Wedding planner – Yes, planning the wedding was a lot of work, but I still managed it while in graduate school and felt that the $3,000 one would have charged was better used elsewhere, like renting a massive guest house for the out of town guests to act as wedding base camp. I do, however, think wedding coordinators are worth their weight in gold due to how much stress they take off of you on the day of the wedding. I was lucky enough to have a very organized, detail-oriented friend do this job for me, but if I hadn’t had her the day would have been much more stressful for me (as it was it was one of the most fun, stress-free days of my life).
Large guest list – To keep our wedding under budget we had to be brutal with the guest list and it was wonderful in the end, because when we said those special words to each other and then looked out into the crowd the faces staring back at us were only our nearest and dearest. I’m not a small talk type of person and it was so, so, so nice not to have to be making small talk with strangers at my own wedding.
Elaborate decorations/florals – I intentionally picked a venue I thought was beautiful on its own so that I did not have to worry about planning/paying for excessive decorations. Once I started looking at the cost of florists, I was particularly happy about this choice.
Garter toss/bouquet toss – The garter toss is just plain creepy. It comes from an old medieval tradition where having a piece of the bride’s clothes was considered good luck so, as the bride was being carried off to consummate the marriage, wedding goers would attempt to rip off a piece of her dress to take home. Due to the rape-y connotations of this one it was quickly ditched. That being said, an old friend of mine recently got married and pulled this tradition off in the best way I’ve seen yet, she seductively removed a garter from his leg! When I saw those photos I thought, “I didn’t think there was a feminist way to do a garter toss, I was wrong.” As for the bouquet toss, I loved my bouquet and paid a pretty penny for it, thus I didn’t really want to chuck it in the air and I did not want to single my single friends out (there would have been like three people standing awkwardly on the dance floor).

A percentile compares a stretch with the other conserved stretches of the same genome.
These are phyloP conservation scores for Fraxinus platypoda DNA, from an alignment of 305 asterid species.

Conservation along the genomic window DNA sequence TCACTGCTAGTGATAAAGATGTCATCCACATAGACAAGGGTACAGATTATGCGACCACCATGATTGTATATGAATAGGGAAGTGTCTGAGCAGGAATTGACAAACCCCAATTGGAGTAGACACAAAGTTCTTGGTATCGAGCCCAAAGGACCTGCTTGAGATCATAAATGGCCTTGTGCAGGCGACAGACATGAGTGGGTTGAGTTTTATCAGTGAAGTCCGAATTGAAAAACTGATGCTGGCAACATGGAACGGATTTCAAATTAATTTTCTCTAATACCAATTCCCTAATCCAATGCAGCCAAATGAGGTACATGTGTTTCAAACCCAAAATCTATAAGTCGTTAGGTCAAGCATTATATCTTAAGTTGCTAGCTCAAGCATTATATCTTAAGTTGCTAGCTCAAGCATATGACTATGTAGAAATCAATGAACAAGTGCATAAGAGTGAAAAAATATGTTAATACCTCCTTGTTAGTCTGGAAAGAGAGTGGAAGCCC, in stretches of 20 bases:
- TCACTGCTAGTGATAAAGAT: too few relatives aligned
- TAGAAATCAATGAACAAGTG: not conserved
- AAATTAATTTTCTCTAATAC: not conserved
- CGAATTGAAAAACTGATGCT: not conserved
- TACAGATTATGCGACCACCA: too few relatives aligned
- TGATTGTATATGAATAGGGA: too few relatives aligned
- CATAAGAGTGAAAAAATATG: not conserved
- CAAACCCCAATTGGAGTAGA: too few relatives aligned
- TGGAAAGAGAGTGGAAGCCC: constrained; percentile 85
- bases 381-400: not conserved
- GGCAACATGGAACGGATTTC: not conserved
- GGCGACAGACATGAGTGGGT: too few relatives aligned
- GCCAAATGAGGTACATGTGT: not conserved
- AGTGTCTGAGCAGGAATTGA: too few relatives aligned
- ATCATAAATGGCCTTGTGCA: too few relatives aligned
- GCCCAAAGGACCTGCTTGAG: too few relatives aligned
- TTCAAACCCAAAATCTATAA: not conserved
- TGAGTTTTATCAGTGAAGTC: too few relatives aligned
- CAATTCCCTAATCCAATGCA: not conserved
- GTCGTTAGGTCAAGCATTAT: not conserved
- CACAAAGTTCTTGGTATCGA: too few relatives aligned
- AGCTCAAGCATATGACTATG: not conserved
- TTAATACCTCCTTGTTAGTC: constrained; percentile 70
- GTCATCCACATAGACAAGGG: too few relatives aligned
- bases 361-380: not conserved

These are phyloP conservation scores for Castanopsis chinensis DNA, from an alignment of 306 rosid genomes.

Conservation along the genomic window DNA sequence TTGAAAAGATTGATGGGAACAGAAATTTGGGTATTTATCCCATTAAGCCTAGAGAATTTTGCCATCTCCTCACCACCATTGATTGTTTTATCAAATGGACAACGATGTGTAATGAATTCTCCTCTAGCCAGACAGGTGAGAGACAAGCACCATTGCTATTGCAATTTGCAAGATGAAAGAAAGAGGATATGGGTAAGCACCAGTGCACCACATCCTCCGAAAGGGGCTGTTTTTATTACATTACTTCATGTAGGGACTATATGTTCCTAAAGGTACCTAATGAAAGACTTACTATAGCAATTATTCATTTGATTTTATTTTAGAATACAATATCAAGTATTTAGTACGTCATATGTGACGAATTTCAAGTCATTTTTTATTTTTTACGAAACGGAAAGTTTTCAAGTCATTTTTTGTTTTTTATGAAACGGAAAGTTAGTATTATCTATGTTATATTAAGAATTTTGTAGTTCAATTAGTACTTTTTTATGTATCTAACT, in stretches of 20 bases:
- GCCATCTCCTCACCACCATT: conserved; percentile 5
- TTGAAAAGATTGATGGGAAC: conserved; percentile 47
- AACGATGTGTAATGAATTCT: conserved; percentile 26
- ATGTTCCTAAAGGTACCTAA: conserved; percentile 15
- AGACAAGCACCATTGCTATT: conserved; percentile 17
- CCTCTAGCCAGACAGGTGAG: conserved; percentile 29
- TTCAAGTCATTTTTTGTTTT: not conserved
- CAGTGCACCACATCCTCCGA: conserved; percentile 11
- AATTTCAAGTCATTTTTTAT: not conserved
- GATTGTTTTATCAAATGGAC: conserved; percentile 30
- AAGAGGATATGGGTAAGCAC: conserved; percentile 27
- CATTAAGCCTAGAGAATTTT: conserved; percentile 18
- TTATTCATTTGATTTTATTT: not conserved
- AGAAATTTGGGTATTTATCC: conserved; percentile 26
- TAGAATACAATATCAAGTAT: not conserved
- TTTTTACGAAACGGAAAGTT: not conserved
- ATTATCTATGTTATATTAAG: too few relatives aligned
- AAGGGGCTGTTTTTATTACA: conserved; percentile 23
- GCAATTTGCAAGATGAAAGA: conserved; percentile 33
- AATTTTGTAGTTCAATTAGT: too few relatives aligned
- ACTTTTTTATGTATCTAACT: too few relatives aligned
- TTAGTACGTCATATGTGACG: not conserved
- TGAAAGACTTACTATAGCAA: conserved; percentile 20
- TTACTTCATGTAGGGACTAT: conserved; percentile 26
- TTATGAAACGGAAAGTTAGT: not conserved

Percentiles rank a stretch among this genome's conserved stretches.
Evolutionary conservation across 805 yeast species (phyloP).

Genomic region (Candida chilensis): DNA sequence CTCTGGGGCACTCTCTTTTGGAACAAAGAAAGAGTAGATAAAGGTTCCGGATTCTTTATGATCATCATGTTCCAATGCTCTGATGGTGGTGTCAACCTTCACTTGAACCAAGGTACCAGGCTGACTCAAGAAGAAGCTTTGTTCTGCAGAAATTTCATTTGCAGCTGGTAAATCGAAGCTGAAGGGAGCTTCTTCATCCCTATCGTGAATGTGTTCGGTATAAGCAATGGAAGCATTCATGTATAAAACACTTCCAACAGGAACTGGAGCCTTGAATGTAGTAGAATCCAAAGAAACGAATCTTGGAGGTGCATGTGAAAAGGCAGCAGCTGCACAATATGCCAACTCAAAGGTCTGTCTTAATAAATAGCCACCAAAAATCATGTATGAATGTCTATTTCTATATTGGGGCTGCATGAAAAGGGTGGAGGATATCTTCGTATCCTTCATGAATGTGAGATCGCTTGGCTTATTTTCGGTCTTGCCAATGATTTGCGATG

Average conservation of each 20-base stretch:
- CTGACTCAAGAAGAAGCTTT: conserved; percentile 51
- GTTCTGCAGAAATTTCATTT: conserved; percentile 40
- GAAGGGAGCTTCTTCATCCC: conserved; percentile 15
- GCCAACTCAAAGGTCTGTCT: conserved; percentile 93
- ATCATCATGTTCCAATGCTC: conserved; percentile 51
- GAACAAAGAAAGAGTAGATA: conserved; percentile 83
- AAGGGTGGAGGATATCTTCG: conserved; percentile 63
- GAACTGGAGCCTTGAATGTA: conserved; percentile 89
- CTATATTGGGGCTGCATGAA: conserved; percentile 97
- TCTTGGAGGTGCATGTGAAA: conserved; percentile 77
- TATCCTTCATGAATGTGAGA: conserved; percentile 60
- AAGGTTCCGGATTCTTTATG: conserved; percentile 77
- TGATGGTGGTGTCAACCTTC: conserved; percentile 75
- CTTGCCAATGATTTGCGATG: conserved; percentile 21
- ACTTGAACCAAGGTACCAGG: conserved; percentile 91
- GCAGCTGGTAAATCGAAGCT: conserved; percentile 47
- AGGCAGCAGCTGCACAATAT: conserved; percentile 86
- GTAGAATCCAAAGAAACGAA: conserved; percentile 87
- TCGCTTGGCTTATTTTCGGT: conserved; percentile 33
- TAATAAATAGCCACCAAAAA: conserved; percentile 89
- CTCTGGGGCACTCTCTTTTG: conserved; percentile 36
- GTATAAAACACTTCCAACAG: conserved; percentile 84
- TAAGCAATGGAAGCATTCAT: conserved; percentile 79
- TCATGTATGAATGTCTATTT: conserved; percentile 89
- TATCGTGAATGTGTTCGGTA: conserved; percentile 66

After reading that list, you might be thinking, “damn did anything happen at their wedding?” because, yes, we did ditch a lot of stuff, but don’t you worry, we filled that time with lots of exciting things like booze-filled piñatas, a taco truck, and a surprise 35th dance for my parents (they never had a first dance at their wedding, so my dad and I planned one for them at my wedding to Shania Tawin’s song, You’re Still the One).
So now that I’ve written what we didn’t do, I’ll talk a little bit about how we chose to do what we did. In the end we decided that a $10,000 budget was more reasonable given our location (Southern California) and that I did not want to elope. Once we decided this we had to figure out how to allocate it. We ended up spending about 25% on the venue, 20% on a rental house for the weekend, 15% on rentals, 10% on photography, 8% on alcohol (self service wine and beer that we bought in bulk), 7% on attire and rings, 5% on food (this is because we had an awesome and super cheap taco truck), 3% on DJ, 2% on flowers (just a bridal bouquet, maid of honor bouquet, and my flower crown), 2% on hair/makeup, 1% on celebrant, 1% on cake, and 1% on other decorations.